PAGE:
A crowd of reporters and photographers gathered on the sidelines of Chuck Noll Field on Aug. 16 as the Pittsburgh Steelers’ offense and defense squared off for 11-on-11 training-camp drills. Head coach Mike Tomlin shouted instructions. Only it wasn’t to the players, as it had been all afternoon; this time, it was to the two dozen media members at the 50-yard line.
“Hey, James Conner is about to carry the ball; get your cameras ready,” said the man starting his 10th season as Steelers head coach. It was Conner’s first action in pads since the first day of camp, when he sustained a relatively minor shoulder injury.
Lenses pivoted right as quarterback Ben Roethlisberger led the team to the line of scrimmage. He took the snap and Conner, the rookie running back just nine months removed from the University of Pittsburgh’s backfield, charged the line and hit the hole upright. But Conner didn’t have the ball: It was a fake, and by the time reporters and defenders noticed, Roethlisberger had already rolled out to the right and thrown the ball 20 yards downfield to a receiver.
Fans and reporters would have to wait until the next play to see Conner carry the ball; when he did, the crowd cheered his two- or three-yard gain. They’d get a closer look on the following Sunday: In a preseason game against Atlanta, at Heinz Field, Conner made his NFL in-game debut, carrying 20 times for 98 yards. A pretty good first effort for a third-round draft pick.
“This is awesome, right at home, right at Heinz Field,” Conner told reporters after that game. “To get to that first carry in a Steelers uniform is something special.”
And it wasn’t just a special moment for Conner; it was a special moment for Steelers fans and Conner fans everywhere. Conner’s not your run-of-the-mill Steelers rookie. He’s a Western PA kid, a star out of the University of Pittsburgh, and a survivor with a story that captivated not just local football fans, but people from all walks of life across the country. Before he ever touched a football while wearing a Steelers jersey, James Conner was already a superstar.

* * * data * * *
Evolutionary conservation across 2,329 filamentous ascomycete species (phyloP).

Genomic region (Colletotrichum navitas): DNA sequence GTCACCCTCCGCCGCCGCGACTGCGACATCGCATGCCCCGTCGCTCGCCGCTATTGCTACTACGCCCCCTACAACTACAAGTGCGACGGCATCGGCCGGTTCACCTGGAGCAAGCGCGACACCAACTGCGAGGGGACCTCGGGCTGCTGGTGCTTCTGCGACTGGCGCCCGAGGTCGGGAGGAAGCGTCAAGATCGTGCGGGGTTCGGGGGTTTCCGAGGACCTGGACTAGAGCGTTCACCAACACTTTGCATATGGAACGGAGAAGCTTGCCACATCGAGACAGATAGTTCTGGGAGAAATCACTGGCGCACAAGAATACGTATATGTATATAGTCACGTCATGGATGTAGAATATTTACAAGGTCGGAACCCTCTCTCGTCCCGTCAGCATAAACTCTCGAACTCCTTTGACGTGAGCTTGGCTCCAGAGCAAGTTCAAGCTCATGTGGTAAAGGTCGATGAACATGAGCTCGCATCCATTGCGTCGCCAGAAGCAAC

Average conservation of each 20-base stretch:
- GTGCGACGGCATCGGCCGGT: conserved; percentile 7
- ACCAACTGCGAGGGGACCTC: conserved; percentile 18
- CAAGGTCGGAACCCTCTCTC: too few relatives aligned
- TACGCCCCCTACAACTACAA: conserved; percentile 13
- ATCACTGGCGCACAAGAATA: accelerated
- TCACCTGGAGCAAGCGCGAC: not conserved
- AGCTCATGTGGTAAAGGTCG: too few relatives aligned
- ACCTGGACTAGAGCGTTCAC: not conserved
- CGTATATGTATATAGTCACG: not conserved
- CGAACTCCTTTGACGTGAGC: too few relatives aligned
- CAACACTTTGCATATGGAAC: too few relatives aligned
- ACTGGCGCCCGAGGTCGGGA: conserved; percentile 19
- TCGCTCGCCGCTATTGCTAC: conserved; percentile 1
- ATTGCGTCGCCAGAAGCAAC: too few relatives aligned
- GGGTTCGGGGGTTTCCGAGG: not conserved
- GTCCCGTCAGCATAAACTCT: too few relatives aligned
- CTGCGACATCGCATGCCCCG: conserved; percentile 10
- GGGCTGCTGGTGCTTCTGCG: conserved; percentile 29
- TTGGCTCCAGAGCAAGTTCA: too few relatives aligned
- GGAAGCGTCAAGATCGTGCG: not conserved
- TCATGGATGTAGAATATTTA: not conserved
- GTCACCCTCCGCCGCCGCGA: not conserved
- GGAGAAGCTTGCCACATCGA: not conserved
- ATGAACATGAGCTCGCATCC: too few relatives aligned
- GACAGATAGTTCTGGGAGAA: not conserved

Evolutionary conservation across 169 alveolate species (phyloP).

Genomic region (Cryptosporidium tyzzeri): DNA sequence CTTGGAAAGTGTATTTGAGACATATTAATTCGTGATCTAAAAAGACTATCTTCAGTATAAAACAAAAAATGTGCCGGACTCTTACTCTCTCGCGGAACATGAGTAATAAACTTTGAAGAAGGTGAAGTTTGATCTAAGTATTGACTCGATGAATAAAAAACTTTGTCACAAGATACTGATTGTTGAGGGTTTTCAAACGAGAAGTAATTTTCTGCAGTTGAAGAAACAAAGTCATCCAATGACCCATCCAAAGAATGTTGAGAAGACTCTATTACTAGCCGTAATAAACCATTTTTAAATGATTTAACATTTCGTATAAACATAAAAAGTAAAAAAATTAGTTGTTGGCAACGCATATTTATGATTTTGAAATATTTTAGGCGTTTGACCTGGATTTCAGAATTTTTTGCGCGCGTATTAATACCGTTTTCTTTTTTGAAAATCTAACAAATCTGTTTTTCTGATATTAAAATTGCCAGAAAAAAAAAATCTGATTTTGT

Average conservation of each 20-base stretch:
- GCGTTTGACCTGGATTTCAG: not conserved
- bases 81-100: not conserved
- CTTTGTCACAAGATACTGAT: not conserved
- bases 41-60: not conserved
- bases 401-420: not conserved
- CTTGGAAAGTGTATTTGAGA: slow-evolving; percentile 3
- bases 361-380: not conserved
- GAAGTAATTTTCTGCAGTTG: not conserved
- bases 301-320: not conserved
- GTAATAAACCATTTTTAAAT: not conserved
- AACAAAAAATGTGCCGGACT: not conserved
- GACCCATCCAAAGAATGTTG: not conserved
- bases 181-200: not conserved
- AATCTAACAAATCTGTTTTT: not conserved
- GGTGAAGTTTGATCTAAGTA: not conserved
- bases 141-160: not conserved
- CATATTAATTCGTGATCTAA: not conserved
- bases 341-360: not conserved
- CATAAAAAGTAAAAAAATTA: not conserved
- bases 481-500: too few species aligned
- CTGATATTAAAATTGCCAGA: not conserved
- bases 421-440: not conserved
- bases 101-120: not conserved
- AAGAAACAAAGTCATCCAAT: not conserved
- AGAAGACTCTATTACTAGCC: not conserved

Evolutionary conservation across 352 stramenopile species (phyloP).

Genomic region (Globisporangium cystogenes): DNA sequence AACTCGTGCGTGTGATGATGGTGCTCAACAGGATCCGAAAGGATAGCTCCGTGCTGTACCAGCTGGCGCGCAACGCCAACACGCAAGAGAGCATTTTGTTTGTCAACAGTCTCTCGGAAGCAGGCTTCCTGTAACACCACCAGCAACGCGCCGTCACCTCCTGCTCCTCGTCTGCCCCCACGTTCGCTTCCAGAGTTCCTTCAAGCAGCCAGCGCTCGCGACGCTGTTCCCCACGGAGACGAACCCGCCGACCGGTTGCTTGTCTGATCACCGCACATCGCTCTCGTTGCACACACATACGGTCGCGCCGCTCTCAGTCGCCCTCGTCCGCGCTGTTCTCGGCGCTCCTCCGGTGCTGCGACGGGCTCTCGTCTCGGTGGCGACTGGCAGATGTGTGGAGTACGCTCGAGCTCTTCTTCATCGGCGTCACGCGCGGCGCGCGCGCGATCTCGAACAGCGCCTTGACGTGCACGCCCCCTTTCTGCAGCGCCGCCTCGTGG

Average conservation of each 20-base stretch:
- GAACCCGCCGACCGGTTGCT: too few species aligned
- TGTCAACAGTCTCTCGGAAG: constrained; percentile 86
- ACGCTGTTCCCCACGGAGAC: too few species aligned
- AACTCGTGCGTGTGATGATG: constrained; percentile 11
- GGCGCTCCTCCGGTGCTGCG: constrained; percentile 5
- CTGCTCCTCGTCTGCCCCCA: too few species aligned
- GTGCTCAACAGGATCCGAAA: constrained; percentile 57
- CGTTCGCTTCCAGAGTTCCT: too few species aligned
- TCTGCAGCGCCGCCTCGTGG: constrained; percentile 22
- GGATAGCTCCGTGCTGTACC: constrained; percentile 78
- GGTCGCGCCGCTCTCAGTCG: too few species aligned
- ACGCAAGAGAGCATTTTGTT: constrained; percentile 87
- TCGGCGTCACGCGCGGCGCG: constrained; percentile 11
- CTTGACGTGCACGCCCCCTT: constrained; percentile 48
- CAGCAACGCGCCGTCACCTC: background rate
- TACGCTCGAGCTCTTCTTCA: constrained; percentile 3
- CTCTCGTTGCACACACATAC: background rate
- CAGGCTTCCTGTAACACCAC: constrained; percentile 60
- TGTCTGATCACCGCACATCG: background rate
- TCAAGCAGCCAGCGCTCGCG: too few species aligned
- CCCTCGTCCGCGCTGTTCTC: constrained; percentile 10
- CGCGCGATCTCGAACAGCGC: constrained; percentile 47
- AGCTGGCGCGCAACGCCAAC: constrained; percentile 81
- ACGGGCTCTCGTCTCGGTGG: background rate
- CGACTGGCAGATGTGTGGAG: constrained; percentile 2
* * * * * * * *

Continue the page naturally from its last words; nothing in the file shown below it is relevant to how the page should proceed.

He grew up in Erie, and was widely known, and recruited, as a defensive back. But his senior year in high school, Conner rushed for more than 1,680 yards and 26 touchdowns. When it came time to choose a college, Conner — according to a 2015 Pittsburgh Post-Gazette story — was recruited by only three schools. And only the Pitt Panthers wanted to put him in an offensive backfield.
As a true freshman in 2013, Conner rushed for more than 750 yards and eight touchdowns, coming on late in the season. His most memorable game that year was a 229-yard, one-touchdown effort in the horribly named Little Caesar’s Bowl, in Detroit. Conner was named the game’s MVP, and his performance set a record for the most rushing yards in a bowl game by a Pitt player — breaking a mark established in 1976, when Tony Dorsett rushed for 202 yards en route to Pitt’s national-championship victory in the Sugar Bowl.
Conner truly broke out in his sophomore year. He ran for more than 1,700 yards in 2014, and scored a conference-best 26 touchdowns. He was named the ACC’s player of the year and earned status as an All-American. Things were bright for him until his junior year, when he tore a ligament in his knee. That injury, however, wouldn’t be the worst news he received that year. During rehab for the knee, he was diagnosed with Hodgkin’s lymphoma.